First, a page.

Health Highlights: Feb. 13, 2009
Here are some of the latest health and medical news developments, compiled by editors of HealthDay:
Officials Order Recall of Texas Peanut Plant's Products
The discovery of filth in a crawl space above a production area has prompted the recall of all products ever shipped from the Peanut Corporation of America's plant in Plainview, Texas, CNN reported.
The recall was ordered Thursday by the Texas Department of State Health Services after inspectors discovered dead rodents, rodent excrement and bird feathers in the crawl space.
The health department said the plant's ventilation system pulled debris "from the infested crawl space into production areas of the plant resulting in the adulteration of exposed food products," CNN reported.
The plant opened in March 2005 and produced oil-roasted and dry-roasted peanuts, peanut meal and granulated peanut. Plant officials voluntarily halted operations on Monday.
"Our understanding is that the bulk of their products go to other food manufacturers. We're not aware of any direct sales to consumers," state health department spokesman Doug McBride told CNN.
Tests are being conducted to determine whether any of the plant's products contain salmonella or other disease-causing contaminants. The plant will not be allowed to reopen without state health department approval.
Peanut Corporation of America's plant in Blakely, Ga., has been linked to a nationwide salmonella outbreak that's sickened 600 people and killed nine. On Wednesday, it was revealed that company owner Stewart Parnell ordered tainted products to be shipped even after he received test results identifying the presence of salmonella. E-mails obtained by a House of Representatives' panel investigating the outbreak, showed Parnell ordered the tainted products to be shipped anyway, because he was worried about lost sales, the Associated Press reported.
Gum Disease Activates HIV, Study Says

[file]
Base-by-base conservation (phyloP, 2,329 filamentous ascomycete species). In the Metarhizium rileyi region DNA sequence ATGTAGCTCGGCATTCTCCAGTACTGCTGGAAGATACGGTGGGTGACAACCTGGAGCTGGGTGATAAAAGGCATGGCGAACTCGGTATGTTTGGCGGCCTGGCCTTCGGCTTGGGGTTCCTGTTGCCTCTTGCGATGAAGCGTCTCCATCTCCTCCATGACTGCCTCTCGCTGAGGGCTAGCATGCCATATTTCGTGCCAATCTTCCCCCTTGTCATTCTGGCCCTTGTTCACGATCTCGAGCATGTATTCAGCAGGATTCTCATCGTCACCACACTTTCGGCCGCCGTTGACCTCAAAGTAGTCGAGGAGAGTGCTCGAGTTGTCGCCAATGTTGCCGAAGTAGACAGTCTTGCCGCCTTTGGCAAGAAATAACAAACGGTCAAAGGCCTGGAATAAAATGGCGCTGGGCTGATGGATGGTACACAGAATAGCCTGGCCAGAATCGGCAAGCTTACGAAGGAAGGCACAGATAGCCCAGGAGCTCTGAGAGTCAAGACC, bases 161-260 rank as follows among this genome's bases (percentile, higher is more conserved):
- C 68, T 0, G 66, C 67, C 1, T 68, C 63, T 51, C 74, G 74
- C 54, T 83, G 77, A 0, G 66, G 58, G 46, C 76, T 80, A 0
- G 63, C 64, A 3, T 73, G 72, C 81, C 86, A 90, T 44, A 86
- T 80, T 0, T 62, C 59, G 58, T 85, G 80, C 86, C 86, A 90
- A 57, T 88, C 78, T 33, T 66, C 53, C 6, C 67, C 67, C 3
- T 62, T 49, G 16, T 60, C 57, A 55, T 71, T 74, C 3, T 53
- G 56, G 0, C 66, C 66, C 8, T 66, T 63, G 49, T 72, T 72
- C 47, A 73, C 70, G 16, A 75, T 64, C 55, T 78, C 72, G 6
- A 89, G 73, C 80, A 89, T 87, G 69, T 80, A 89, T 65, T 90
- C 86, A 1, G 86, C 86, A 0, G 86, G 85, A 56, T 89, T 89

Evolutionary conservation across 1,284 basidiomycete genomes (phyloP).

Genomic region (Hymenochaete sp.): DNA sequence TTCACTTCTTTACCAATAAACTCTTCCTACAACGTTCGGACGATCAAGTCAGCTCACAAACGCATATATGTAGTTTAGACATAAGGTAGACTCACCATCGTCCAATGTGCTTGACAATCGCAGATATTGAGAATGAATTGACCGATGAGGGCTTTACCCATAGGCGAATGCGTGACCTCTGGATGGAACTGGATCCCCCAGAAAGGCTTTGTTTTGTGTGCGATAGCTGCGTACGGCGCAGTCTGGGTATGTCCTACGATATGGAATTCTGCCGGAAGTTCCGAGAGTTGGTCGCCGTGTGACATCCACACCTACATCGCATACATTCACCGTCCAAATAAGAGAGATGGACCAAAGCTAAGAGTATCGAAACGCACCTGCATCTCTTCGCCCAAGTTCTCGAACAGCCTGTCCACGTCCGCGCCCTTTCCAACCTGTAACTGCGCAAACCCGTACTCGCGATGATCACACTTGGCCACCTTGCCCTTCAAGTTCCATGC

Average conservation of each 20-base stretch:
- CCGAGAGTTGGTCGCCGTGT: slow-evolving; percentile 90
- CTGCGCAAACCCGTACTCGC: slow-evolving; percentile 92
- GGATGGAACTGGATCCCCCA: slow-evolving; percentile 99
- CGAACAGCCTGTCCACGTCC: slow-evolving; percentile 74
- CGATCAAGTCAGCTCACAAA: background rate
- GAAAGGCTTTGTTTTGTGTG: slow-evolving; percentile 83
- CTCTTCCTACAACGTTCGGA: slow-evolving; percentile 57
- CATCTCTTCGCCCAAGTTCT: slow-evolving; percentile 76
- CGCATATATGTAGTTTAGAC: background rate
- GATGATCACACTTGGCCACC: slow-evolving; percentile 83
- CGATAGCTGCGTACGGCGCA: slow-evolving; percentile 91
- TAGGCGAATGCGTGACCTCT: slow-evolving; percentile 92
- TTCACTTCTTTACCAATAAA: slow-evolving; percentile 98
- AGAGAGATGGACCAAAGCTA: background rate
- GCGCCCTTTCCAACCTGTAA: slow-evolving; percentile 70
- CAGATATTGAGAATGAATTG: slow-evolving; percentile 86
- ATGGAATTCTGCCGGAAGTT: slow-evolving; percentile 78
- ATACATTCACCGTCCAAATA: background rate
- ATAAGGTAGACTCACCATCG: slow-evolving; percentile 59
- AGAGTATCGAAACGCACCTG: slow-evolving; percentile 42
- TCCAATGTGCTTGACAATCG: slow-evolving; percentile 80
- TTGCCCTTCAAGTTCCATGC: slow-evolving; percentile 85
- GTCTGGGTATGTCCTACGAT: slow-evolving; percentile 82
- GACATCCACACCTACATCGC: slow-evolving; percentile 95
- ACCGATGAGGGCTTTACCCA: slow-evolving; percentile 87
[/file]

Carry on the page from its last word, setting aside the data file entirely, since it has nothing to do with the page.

Gum disease produces an acid that may push HIV-infected people to develop full-blown AIDS, a Japanese study says.
Butyric acid hinders an enzyme called HDAC that prevents the proliferation of HIV, Kuniyasu Ochiai, chair of the microbiology department at Nihon University in Tokyo, told Agence France Presse.
"Serious periodontal disease could lead to the development (of AIDS) among HIV-positive people ... although the probability largely depends on individual physical strength," Ochiai said.
Previous studies have linked gum disease to heart disease and diabetes, but this is the first to find that gum disease activates HIV, Ochiai told AFP.
The study is scheduled to appear in the March issue of the Journal of Immunology.
Exercise May Reduce Colon Cancer Risk
Exercise can reduce the risk of colon cancer, according to U.S. researchers who reviewed 52 studies and concluded that the most active people are 24 percent less likely than the least active to develop the disease.
The studies included in the review included many different types of physical activity, ranging from going to the gym and running to doing manual labor, BBC News reported.
The findings were published in the British Journal of Cancer.
"These results give us a very reliable calculation of the positive effect that exercise can have on reducing colon cancer risk," said lead researcher Dr. Kathleen Wolin, of Washington University School of Medicine in St. Louis, BBC News reported.
"It's very positive to see that exercise has such a clear benefit in reducing cancer risk and we hope it will encourage people to enjoy a healthy, active lifestyle as well as treating it as a way to minimize their colon cancer risk," Wolin added.
Posted: February 2009